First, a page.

Pledging the utmost security and privacy for its users, Samsung has now developed a dedicated device protection feature. Dubbed “Auto Blocker,” this new feature protects Samsung Galaxy devices from malicious actions, such as sneaky sideloading, malware, etc.
Samsung Galaxy Auto Blocker Feature Prevents Intrusive Access
Android devices generally seem less secure than Apple iPhones due to the easy permission accessibility for most applications. However, such explicit access to various device services also empowers the apps, especially the malicious ones, to download malware. Samsung now steps up to prevent this security risk by launching Auto Blocker – an automatic blocking feature for Galaxy devices.
As explained in its post, when enabled, this feature will prevent apps from performing various intrusive or malicious functionalities, such as sideloading other apps and malware downloads. This feature also prevents intrusive software updates via USB cable, thus ensuring device security if an adversary gains physical access to the device.
Moreover, it will also block phishing and social engineering attacks, such as via voice phishing, by preventing malicious file downloads. The tool also blocks malicious image downloads from messaging apps, preventing the probability of disseminating malware via IM apps.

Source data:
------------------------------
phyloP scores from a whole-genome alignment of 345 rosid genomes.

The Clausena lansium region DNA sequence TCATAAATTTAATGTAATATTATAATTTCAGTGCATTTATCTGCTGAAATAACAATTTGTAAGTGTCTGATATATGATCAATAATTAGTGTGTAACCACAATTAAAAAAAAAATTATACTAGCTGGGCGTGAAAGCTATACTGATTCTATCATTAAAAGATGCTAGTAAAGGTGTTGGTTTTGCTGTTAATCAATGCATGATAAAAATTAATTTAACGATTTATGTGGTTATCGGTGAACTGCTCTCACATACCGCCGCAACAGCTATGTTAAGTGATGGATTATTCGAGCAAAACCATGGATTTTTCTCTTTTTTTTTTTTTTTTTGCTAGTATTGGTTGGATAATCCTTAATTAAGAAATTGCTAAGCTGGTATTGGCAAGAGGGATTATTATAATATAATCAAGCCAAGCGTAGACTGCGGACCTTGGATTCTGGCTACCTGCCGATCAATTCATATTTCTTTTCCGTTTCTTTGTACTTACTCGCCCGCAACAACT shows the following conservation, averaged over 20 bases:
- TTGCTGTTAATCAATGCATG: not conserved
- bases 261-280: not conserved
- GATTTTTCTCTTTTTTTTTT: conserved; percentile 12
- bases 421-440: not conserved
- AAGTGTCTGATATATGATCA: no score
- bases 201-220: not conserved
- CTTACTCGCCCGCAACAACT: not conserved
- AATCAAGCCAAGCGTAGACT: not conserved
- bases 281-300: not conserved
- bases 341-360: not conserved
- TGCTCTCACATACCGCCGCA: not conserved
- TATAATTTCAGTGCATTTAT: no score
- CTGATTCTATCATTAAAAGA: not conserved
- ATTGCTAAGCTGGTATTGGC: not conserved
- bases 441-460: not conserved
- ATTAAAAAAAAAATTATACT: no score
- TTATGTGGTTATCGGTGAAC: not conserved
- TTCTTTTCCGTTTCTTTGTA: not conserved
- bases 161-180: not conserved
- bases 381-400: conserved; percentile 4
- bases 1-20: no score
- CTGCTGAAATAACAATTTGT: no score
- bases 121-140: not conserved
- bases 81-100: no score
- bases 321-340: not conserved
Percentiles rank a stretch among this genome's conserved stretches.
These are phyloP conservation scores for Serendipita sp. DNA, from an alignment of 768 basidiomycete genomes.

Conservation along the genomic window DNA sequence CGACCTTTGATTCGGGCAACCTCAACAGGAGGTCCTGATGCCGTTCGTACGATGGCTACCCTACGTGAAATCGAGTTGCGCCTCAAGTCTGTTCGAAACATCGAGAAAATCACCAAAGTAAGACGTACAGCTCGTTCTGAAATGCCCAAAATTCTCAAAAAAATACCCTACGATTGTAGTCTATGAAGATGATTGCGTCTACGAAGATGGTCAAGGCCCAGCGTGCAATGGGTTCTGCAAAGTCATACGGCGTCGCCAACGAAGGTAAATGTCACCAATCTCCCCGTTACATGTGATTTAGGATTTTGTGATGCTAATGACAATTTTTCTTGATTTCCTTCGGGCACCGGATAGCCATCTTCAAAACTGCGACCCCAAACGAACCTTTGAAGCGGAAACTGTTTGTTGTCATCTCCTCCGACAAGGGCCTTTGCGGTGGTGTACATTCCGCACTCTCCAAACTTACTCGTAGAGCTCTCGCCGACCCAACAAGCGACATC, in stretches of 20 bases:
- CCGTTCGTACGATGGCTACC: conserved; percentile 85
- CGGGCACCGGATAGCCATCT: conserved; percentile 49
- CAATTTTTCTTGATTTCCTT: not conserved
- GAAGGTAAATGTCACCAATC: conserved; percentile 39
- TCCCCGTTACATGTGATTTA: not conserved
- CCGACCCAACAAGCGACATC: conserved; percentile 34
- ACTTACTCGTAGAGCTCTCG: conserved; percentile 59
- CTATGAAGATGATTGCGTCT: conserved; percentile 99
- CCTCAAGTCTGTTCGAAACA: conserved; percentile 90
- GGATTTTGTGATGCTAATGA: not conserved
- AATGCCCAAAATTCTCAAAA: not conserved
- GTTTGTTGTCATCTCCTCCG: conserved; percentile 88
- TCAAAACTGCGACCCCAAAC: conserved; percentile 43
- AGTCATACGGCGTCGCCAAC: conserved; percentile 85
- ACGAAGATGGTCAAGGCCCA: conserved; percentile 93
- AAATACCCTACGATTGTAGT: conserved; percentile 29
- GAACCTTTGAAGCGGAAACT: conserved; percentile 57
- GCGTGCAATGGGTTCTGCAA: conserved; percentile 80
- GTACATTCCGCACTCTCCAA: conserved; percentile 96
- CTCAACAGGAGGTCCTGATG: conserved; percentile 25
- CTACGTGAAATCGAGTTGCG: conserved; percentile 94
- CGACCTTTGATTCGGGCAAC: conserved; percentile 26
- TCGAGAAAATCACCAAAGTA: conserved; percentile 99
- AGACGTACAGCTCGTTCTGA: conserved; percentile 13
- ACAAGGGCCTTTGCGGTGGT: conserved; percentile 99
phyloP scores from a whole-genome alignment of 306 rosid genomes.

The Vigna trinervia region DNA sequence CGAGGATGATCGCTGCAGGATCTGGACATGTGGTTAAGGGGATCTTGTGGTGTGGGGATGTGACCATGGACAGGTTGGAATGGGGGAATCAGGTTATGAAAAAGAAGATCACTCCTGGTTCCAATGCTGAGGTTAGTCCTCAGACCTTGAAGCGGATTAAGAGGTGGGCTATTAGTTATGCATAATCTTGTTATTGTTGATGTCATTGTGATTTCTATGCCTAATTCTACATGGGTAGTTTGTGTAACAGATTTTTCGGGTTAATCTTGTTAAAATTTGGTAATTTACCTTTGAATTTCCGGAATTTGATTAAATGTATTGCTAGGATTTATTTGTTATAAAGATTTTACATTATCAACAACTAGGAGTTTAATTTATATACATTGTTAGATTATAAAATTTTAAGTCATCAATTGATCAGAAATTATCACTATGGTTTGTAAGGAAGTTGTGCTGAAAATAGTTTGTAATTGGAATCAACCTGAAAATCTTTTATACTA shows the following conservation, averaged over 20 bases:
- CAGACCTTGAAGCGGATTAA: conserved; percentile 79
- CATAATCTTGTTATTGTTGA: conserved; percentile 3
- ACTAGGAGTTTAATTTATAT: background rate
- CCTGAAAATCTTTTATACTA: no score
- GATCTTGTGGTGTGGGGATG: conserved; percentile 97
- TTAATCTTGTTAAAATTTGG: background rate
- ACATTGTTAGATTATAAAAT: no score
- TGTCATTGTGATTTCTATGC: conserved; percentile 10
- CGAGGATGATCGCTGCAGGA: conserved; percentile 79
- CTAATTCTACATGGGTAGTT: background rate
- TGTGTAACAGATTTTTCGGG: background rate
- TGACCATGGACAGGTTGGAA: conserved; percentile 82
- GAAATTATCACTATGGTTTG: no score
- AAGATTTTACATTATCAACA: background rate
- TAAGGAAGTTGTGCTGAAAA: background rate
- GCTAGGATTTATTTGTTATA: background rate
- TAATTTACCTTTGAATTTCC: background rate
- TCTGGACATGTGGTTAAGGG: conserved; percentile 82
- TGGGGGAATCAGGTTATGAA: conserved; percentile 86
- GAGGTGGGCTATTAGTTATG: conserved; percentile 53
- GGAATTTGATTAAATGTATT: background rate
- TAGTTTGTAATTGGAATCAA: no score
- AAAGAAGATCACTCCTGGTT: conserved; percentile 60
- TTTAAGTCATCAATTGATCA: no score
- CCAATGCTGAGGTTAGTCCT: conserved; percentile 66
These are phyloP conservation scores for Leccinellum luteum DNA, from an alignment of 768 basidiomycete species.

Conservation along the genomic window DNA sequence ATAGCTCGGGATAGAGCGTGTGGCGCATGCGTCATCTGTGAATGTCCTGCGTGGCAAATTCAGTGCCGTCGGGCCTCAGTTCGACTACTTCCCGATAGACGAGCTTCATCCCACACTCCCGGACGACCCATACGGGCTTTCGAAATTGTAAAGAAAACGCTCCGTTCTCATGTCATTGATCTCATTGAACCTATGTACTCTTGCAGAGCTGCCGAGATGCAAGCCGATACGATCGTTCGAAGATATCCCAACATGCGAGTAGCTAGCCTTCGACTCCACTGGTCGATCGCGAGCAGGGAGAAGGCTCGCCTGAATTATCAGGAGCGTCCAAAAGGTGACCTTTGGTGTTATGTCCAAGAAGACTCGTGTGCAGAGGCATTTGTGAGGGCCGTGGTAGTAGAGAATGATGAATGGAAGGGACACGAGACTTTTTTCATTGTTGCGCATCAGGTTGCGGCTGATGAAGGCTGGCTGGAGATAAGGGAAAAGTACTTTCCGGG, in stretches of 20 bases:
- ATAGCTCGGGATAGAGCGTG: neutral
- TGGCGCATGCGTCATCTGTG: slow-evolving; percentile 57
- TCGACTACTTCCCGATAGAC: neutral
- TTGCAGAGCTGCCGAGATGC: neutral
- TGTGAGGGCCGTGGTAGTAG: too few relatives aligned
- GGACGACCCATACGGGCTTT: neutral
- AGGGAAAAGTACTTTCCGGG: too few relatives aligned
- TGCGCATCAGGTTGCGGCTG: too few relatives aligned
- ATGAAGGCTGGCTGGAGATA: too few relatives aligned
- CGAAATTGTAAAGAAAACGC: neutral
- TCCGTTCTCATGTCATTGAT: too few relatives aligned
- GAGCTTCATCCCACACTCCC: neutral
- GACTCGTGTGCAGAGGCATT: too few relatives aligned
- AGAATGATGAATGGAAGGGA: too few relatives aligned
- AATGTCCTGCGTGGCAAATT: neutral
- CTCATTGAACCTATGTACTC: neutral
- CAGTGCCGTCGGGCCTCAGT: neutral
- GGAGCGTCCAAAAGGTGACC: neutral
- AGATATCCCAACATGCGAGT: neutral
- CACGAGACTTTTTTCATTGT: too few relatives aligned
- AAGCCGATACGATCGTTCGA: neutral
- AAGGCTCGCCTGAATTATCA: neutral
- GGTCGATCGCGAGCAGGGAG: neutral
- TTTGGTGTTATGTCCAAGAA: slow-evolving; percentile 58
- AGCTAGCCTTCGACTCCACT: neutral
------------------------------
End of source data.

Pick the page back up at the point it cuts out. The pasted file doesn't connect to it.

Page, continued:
The new feature is available for Samsung Galaxy devices with One UI 6. However, it comes disabled by default, leaving it to the users to activate this enhanced protection as they need. Whereas, for users used to safe sideloading, the rollout of Auto Blocker won’t interrupt their activities.
Besides launching the Auto Blocker, Samsung upgrades the Message Guard feature to support third-party apps.
As elaborated, the feature, meant to prevent zero-click attacks via messages, initially supported Google and Samsung messaging applications only. However, the upgraded Message Guard feature will secure messages communicated via third-party apps. In this way, the tech giant aims at serving all its users similarly, giving them the liberty to use the messaging app of their choice.
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